Shorter review: Read both of these books.
Boomerang by Michael Lewis is his extended vacation into the fun world of…well, the world, after the financial crash of 2008.
Lewis hits Iceland, Ireland, Greece, Germany, and briefly comes back to the US in his overview of what happened around the world when the markets tanked. His style is great - he is incredibly knowledgeable, and he puts what could be complex and dry economic writing into very easy to understand language.
It also really illuminates how utterly, unbelievably stupid a lot of people were being before the crash, and how some of them are still being stupid several years later. If the financial news from Europe and the EU has you a little confused, Boomerang is an excellent primer, and a great read to boot.
Another primer comes from Eben Weiss, who takes his Internet persona the NYC Bike Snob into the printed medium with Bike Snob: Systematically & Mercilessly Realigning the World of Cycling.
Weiss’s Bike Snob got its start and rose to popularity going after the Williamsburg hipsters on fixies in an awesomely snarky way. If you don’t know what those words mean, you should definitely pick up this book, because Weiss goes through the history of cycling in the US, and examines the weird subcultures that have sprung up in it today. Fun Fact: Madison Square Garden in NYC was originally built to showcase bike races.
Weiss writes a book that will unfortunately be read by bike people, and not by non-bike people. This is a shame, because it is really a book for the non-bikers; today’s cyclists (myself included) will definitely enjoy it, but they already ride, and don’t need encouraged to do so. What Weiss excels at is explaining that rather than bitch about those damn cyclists on the streets, people should become them, at least a little bit. He encourages people to ride more, either for fun or exercise or whatever your excuse is. He eschews the tribes that modern cyclists have built, and pushes the reader to just go take a ride. It’s great advice, and I wish more people would try it.
Zone One by Colson Whitehead was supposed to be the next World War Z. A character driven novel taking place after the now-seemingly-inevitable zombie apocalypse, it focuses on a young man engaged in the clearing and rebuilding of Manhattan island.
I was very excited for this book. io9 called it the next World War Z.
I. Loved. World War Z. I’ve read it at least 5 times. I had it sitting next to my bed for a year and would read random sections before bed. I probably have several sections committed to memory. And to paraphrase a popular quote this time of year, Zone One was no World War Z.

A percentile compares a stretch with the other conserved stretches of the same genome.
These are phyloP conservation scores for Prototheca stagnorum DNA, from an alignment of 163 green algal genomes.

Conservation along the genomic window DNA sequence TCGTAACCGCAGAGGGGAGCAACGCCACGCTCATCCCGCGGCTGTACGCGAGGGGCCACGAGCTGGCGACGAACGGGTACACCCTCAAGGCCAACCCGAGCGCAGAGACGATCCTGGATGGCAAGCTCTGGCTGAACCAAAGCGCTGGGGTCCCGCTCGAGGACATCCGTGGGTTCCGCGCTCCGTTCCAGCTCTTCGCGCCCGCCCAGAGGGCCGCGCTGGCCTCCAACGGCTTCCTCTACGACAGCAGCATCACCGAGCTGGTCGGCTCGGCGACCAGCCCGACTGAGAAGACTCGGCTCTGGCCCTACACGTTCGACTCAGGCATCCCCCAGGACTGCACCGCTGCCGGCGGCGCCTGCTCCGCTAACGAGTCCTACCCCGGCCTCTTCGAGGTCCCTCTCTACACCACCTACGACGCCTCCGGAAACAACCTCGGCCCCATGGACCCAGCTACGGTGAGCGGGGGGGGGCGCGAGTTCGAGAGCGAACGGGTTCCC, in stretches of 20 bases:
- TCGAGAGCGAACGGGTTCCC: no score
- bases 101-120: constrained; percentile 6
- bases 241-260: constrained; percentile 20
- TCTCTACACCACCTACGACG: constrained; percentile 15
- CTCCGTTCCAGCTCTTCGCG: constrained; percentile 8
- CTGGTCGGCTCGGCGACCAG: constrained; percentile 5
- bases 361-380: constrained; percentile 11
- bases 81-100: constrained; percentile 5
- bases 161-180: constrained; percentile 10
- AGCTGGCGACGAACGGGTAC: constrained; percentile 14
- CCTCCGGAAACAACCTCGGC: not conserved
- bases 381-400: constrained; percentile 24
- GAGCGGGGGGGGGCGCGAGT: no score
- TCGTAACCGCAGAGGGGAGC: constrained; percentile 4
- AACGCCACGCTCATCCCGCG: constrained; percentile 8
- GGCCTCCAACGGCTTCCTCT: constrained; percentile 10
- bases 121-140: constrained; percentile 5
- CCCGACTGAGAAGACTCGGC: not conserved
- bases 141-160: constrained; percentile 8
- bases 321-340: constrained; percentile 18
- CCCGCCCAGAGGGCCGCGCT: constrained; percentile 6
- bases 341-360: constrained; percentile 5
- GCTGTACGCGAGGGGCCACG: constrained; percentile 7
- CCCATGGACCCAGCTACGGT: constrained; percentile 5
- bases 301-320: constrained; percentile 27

Zone One focuses on Mark Spitz, who is assigned to a 3-man team that sweeps out parts of Manhattan. The skyscrapers aren’t quite full of zombies, but there are a still a few of them kicking around. So Spitz and his team meander around and take care of them. This is about as boring as it sounds, so most of the book is played out through Spitz thinking back on the experiences he had leading to where he is now.
Unfortunately, Spitz is a very bland guy. He’s not particularly courageous, nor all that savvy, so he has survived on the goodwill of others and some serious good luck. This makes him fairly unlikable, which is not a good characteristic for a deep dive into a character. He isn’t really worth hating either…he’s just…there.
This makes his memories bland too. Maybe it’s because there has been such a glut in zombie media recently, but even the action scenes weren’t all that exciting.
Unlike WWZ, where characters you only knew for a few pages had incredible depth and humanity, Zone One had one character for hundreds of pages with about the same amount of depth, spread way too thin. Honestly, at least the zombies had some kind of clear motivation…
Overall, this book was like a Malcolm Gladwell/JD Salinger knockoff trying to be shoehorned into a zombie apocalypse book, and hoping that it would be such a unique chimaera that it would be attractive. Instead, it comes through looking more like a shop-worn Frankenstein monster, all rotting flesh and hex bolts.
The Scalzi march continues, this time with his Fuzzy Nation, which is kind of a mashup of Avatar and Boston Legal.